Will Woody Allen finally have his say and answer Dylan Farrow’s claims? It’s being reported that Allen’s camp has asked the New York Times to publish an op-ed written by Allen which will be a response to the open letter Farrow published there last week. In her letter, she accused Allen of sexually molesting her when she was seven years old at her family’s home in August 1992. The letter, which reiterated Mia Farrow’s earlier claims that her daughter had been victimized by Allen, reopened old wounds and set off a firestorm of both support and criticism on social media as well as in hundreds of publications.
Earlier today, it was reported that the New York Times is considering publishing a rebuttal written by Allen that will directly address and presumably refute Dylan Farrow’s claims. It’s not guaranteed that the Times will end up accepting the piece because it still has to go through the editorial process; a routine step when the paper considers any op-ed piece.
The Times says that publishing a direct response such as the one Allen will pen goes against their normal publishing policies, but due to the “personal” nature of the situation, they feel they ought to do so. They are reporting that the rebuttal piece could appear sometime within the next couple of days.
Allen has consistently denied that he ever molested his daughter. In an interview he gave to 60 Minutes in 1992, when the initial allegations were made, Allen called Dylan’s claims “a total non-event.” He said he went to the house that day, played with the kids and had a wonderful time. He also said the thought he could be a child molester was “insane.” Allen later willingly took a polygraph test regarding the allegations, and he passed. Mia Farrow did not take a polygraph test. These and other pieces of information relating to the case might be addressed if Woody Allen gets a chance to answer Dylan Farrow’s claims in the New York Times op-ed piece he’s planning to write.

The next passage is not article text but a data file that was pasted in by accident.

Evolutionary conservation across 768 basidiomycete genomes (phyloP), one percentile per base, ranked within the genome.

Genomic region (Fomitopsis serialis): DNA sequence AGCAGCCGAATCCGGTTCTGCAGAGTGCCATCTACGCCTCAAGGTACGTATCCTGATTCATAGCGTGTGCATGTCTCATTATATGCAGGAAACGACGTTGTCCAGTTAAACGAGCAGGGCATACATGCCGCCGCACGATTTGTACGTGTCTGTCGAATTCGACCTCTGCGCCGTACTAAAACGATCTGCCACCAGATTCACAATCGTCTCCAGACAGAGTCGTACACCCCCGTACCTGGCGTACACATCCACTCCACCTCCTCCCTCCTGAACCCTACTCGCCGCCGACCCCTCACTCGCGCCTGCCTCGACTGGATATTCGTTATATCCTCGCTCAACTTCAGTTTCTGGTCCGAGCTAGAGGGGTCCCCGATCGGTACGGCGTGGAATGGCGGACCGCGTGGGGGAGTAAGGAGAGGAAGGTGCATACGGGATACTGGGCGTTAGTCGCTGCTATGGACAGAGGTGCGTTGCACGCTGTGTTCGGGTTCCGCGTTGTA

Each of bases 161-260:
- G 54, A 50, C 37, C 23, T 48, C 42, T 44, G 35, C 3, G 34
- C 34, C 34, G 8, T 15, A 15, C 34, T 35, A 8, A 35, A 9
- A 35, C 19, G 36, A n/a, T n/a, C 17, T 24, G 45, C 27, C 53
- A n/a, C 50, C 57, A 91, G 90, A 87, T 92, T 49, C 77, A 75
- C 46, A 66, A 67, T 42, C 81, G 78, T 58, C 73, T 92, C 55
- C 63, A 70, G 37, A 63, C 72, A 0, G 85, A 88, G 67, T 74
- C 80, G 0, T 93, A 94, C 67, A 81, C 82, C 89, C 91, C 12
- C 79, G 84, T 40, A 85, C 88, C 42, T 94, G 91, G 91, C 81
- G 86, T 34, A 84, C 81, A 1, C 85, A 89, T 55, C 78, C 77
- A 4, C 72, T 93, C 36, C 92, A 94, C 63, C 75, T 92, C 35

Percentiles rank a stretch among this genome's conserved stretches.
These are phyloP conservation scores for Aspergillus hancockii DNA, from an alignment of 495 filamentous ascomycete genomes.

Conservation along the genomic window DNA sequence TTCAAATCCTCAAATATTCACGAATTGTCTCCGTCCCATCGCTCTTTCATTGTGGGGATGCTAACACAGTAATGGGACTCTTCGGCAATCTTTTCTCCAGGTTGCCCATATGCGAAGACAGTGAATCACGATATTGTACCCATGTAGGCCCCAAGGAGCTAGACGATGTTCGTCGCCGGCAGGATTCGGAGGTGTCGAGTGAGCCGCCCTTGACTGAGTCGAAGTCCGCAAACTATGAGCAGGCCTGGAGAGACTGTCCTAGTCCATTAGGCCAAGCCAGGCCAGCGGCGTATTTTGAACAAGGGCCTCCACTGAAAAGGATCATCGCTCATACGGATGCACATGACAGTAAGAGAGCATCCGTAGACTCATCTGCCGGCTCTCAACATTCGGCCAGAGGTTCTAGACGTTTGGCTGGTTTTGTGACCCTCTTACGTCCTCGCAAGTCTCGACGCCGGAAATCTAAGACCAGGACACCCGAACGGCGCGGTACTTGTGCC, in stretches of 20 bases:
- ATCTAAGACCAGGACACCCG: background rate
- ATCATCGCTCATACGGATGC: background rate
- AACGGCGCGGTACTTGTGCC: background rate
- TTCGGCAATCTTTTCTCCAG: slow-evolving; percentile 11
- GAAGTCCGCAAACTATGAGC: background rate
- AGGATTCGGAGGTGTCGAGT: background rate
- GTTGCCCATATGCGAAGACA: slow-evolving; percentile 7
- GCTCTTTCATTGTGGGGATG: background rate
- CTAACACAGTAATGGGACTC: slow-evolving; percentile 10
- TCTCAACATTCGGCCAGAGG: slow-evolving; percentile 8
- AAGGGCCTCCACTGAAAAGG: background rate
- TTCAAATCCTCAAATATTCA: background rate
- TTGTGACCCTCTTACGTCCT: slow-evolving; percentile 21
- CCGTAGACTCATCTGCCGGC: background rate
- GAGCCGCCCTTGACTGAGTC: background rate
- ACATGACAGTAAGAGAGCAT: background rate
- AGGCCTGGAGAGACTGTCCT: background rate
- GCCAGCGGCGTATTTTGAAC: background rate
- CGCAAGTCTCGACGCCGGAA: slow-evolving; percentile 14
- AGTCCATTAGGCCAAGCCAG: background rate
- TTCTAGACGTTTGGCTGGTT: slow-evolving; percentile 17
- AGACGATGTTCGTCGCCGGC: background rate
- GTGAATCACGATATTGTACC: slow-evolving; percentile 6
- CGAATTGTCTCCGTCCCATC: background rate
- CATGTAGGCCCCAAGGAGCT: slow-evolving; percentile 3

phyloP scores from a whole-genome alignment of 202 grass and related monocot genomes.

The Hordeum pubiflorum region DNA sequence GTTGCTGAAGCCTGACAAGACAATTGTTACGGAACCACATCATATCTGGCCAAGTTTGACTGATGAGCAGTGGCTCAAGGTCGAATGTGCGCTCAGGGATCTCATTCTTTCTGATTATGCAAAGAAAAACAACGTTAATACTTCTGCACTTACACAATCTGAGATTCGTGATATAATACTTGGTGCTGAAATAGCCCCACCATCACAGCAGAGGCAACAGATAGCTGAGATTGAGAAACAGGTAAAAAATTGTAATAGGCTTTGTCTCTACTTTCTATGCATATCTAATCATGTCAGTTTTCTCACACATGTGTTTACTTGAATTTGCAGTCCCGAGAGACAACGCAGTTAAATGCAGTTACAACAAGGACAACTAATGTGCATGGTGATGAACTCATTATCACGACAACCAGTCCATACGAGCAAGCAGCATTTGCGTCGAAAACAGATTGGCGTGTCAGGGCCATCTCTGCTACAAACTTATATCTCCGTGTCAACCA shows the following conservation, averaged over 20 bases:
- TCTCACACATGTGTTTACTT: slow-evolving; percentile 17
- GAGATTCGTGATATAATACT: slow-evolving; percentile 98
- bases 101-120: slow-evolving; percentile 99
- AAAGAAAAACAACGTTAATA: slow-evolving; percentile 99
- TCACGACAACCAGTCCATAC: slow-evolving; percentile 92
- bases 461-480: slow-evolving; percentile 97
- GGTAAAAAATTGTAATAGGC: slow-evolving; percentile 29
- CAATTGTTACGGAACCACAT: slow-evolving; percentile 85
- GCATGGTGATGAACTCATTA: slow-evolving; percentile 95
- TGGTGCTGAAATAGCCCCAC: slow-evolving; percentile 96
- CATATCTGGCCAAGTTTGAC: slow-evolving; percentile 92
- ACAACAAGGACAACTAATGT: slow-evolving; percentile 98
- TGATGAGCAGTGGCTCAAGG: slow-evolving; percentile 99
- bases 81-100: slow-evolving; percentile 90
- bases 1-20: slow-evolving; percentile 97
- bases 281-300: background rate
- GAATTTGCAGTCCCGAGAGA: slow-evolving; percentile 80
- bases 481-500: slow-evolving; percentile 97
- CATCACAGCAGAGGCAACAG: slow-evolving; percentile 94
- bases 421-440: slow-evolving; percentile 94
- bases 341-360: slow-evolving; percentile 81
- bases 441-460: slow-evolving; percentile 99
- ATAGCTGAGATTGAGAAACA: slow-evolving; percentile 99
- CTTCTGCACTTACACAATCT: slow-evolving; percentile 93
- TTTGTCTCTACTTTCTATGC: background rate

That same day Dylan says Allen assaulted her, Mia Farrow was not at the home. Instead, there were several nannies there who were in charge of watching the children. One of the nannies told investigators that Dylan was not out of her site for longer than five minutes that day, while another nanny said she felt a lot of pressure from Mia Farrow to “be on her side,” so much so that she ended up leaving her post for good.
Mia Farrow made the allegations against Allen the day before they were to sign a custody agreement. Allen later recounted that Mia Farrow called him after the accusations hit the press, and made death threats against him. In addition, he claims she said “you took my daughter and now I’m going to take yours,” which he believed to mean that since he was involved with Mia’s daughter Soon-Yi Previn, Mia was going to see it that he lose custody of Dylan.
Recently, Moses Farrow, Dylan Farrow’s brother, has come forward to say that he was in the house the day the alleged incident took place, and that all of the children were in public spaces with their father the entire day. He says there was no time during the day that Dylan, or any of the children, were alone with their father.
Will Woody Allen have a chance to answer Dylan Farrow’s claims in a New York Times op-ed? The next few days will reveal the answer, and the press will be there to record and comment upon the historic article as soon as it appears.
By: Rebecca Savastio